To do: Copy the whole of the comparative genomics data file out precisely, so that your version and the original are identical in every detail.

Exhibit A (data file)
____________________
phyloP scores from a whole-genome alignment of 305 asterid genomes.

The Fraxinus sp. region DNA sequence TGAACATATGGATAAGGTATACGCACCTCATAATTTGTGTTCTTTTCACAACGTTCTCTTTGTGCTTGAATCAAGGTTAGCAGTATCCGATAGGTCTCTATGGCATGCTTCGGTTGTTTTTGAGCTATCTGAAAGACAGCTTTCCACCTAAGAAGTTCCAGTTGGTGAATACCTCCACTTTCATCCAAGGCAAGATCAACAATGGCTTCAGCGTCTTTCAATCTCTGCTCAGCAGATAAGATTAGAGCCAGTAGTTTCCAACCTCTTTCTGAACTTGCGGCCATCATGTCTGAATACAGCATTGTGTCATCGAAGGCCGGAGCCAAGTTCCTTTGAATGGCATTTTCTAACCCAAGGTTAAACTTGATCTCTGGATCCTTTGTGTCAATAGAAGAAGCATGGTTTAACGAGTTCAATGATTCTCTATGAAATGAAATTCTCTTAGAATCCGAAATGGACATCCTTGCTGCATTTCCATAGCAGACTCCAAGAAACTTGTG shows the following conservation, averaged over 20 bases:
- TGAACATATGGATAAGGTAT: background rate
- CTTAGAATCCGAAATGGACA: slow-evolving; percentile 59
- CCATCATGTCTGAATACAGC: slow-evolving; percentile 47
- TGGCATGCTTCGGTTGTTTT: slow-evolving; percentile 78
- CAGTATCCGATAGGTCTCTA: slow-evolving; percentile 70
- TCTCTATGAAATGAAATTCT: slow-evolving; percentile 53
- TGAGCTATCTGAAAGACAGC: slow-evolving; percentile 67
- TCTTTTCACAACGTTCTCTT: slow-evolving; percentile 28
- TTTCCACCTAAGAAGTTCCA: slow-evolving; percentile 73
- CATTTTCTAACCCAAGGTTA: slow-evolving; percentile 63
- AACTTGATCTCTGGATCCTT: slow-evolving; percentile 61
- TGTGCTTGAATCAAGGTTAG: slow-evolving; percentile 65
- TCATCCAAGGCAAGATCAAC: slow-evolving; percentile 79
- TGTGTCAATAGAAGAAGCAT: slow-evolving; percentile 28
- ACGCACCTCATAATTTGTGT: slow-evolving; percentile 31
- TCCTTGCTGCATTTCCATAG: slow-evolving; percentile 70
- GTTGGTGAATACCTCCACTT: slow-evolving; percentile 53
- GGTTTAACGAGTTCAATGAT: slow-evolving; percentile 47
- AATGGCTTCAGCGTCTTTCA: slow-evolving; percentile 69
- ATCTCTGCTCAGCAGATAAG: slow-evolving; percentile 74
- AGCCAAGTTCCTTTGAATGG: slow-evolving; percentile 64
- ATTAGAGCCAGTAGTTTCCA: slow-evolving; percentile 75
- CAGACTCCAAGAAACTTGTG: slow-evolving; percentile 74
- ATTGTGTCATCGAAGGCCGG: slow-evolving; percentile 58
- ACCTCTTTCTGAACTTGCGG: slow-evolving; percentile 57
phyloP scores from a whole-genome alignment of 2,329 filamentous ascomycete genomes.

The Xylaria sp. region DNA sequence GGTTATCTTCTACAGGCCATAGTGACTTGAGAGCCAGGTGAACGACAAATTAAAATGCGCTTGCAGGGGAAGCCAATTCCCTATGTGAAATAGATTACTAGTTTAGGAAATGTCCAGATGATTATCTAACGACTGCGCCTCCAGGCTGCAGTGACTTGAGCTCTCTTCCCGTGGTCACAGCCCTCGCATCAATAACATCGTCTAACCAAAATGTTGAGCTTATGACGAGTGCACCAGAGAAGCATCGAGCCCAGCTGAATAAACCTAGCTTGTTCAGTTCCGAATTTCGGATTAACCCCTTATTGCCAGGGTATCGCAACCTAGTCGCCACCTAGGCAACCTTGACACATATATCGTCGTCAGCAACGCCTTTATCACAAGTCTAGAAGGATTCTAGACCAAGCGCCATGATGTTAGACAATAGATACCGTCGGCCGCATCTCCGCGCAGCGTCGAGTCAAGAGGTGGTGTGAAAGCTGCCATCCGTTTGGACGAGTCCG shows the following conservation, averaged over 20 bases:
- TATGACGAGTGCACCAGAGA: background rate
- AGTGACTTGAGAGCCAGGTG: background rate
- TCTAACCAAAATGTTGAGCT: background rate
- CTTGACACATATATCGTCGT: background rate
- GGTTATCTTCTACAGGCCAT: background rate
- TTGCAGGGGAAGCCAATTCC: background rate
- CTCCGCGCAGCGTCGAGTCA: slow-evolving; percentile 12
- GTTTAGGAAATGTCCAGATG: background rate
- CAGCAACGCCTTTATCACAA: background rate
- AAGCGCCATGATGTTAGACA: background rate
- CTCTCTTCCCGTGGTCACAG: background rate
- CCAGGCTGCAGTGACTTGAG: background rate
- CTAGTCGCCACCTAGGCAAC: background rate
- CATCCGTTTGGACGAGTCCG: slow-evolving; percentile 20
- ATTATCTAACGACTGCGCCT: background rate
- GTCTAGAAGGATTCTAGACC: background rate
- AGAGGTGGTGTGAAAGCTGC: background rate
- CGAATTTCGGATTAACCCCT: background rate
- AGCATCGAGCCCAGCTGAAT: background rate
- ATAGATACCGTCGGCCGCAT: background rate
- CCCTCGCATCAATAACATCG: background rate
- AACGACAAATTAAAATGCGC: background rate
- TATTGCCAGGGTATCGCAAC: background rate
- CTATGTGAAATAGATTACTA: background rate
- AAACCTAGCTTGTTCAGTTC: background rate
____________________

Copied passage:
phyloP scores from a whole-genome alignment of 305 asterid genomes.

The Fraxinus sp. region DNA sequence TGAACATATGGATAAGGTATACGCACCTCATAATTTGTGTTCTTTTCACAACGTTCTCTTTGTGCTTGAATCAAGGTTAGCAGTATCCGATAGGTCTCTATGGCATGCTTCGGTTGTTTTTGAGCTATCTGAAAGACAGCTTTCCACCTAAGAAGTTCCAGTTGGTGAATACCTCCACTTTCATCCAAGGCAAGATCAACAATGGCTTCAGCGTCTTTCAATCTCTGCTCAGCAGATAAGATTAGAGCCAGTAGTTTCCAACCTCTTTCTGAACTTGCGGCCATCATGTCTGAATACAGCATTGTGTCATCGAAGGCCGGAGCCAAGTTCCTTTGAATGGCATTTTCTAACCCAAGGTTAAACTTGATCTCTGGATCCTTTGTGTCAATAGAAGAAGCATGGTTTAACGAGTTCAATGATTCTCTATGAAATGAAATTCTCTTAGAATCCGAAATGGACATCCTTGCTGCATTTCCATAGCAGACTCCAAGAAACTTGTG shows the following conservation, averaged over 20 bases:
- TGAACATATGGATAAGGTAT: background rate
- CTTAGAATCCGAAATGGACA: slow-evolving; percentile 59
- CCATCATGTCTGAATACAGC: slow-evolving; percentile 47
- TGGCATGCTTCGGTTGTTTT: slow-evolving; percentile 78
- CAGTATCCGATAGGTCTCTA: slow-evolving; percentile 70
- TCTCTATGAAATGAAATTCT: slow-evolving; percentile 53
- TGAGCTATCTGAAAGACAGC: slow-evolving; percentile 67
- TCTTTTCACAACGTTCTCTT: slow-evolving; percentile 28
- TTTCCACCTAAGAAGTTCCA: slow-evolving; percentile 73
- CATTTTCTAACCCAAGGTTA: slow-evolving; percentile 63
- AACTTGATCTCTGGATCCTT: slow-evolving; percentile 61
- TGTGCTTGAATCAAGGTTAG: slow-evolving; percentile 65
- TCATCCAAGGCAAGATCAAC: slow-evolving; percentile 79
- TGTGTCAATAGAAGAAGCAT: slow-evolving; percentile 28
- ACGCACCTCATAATTTGTGT: slow-evolving; percentile 31
- TCCTTGCTGCATTTCCATAG: slow-evolving; percentile 70
- GTTGGTGAATACCTCCACTT: slow-evolving; percentile 53
- GGTTTAACGAGTTCAATGAT: slow-evolving; percentile 47
- AATGGCTTCAGCGTCTTTCA: slow-evolving; percentile 69
- ATCTCTGCTCAGCAGATAAG: slow-evolving; percentile 74
- AGCCAAGTTCCTTTGAATGG: slow-evolving; percentile 64
- ATTAGAGCCAGTAGTTTCCA: slow-evolving; percentile 75
- CAGACTCCAAGAAACTTGTG: slow-evolving; percentile 74
- ATTGTGTCATCGAAGGCCGG: slow-evolving; percentile 58
- ACCTCTTTCTGAACTTGCGG: slow-evolving; percentile 57
phyloP scores from a whole-genome alignment of 2,329 filamentous ascomycete genomes.

The Xylaria sp. region DNA sequence GGTTATCTTCTACAGGCCATAGTGACTTGAGAGCCAGGTGAACGACAAATTAAAATGCGCTTGCAGGGGAAGCCAATTCCCTATGTGAAATAGATTACTAGTTTAGGAAATGTCCAGATGATTATCTAACGACTGCGCCTCCAGGCTGCAGTGACTTGAGCTCTCTTCCCGTGGTCACAGCCCTCGCATCAATAACATCGTCTAACCAAAATGTTGAGCTTATGACGAGTGCACCAGAGAAGCATCGAGCCCAGCTGAATAAACCTAGCTTGTTCAGTTCCGAATTTCGGATTAACCCCTTATTGCCAGGGTATCGCAACCTAGTCGCCACCTAGGCAACCTTGACACATATATCGTCGTCAGCAACGCCTTTATCACAAGTCTAGAAGGATTCTAGACCAAGCGCCATGATGTTAGACAATAGATACCGTCGGCCGCATCTCCGCGCAGCGTCGAGTCAAGAGGTGGTGTGAAAGCTGCCATCCGTTTGGACGAGTCCG shows the following conservation, averaged over 20 bases:
- TATGACGAGTGCACCAGAGA: background rate
- AGTGACTTGAGAGCCAGGTG: background rate
- TCTAACCAAAATGTTGAGCT: background rate
- CTTGACACATATATCGTCGT: background rate
- GGTTATCTTCTACAGGCCAT: background rate
- TTGCAGGGGAAGCCAATTCC: background rate
- CTCCGCGCAGCGTCGAGTCA: slow-evolving; percentile 12
- GTTTAGGAAATGTCCAGATG: background rate
- CAGCAACGCCTTTATCACAA: background rate
- AAGCGCCATGATGTTAGACA: background rate
- CTCTCTTCCCGTGGTCACAG: background rate
- CCAGGCTGCAGTGACTTGAG: background rate
- CTAGTCGCCACCTAGGCAAC: background rate
- CATCCGTTTGGACGAGTCCG: slow-evolving; percentile 20
- ATTATCTAACGACTGCGCCT: background rate
- GTCTAGAAGGATTCTAGACC: background rate
- AGAGGTGGTGTGAAAGCTGC: background rate
- CGAATTTCGGATTAACCCCT: background rate
- AGCATCGAGCCCAGCTGAAT: background rate
- ATAGATACCGTCGGCCGCAT: background rate
- CCCTCGCATCAATAACATCG: background rate
- AACGACAAATTAAAATGCGC: background rate
- TATTGCCAGGGTATCGCAAC: background rate
- CTATGTGAAATAGATTACTA: background rate
- AAACCTAGCTTGTTCAGTTC: background rate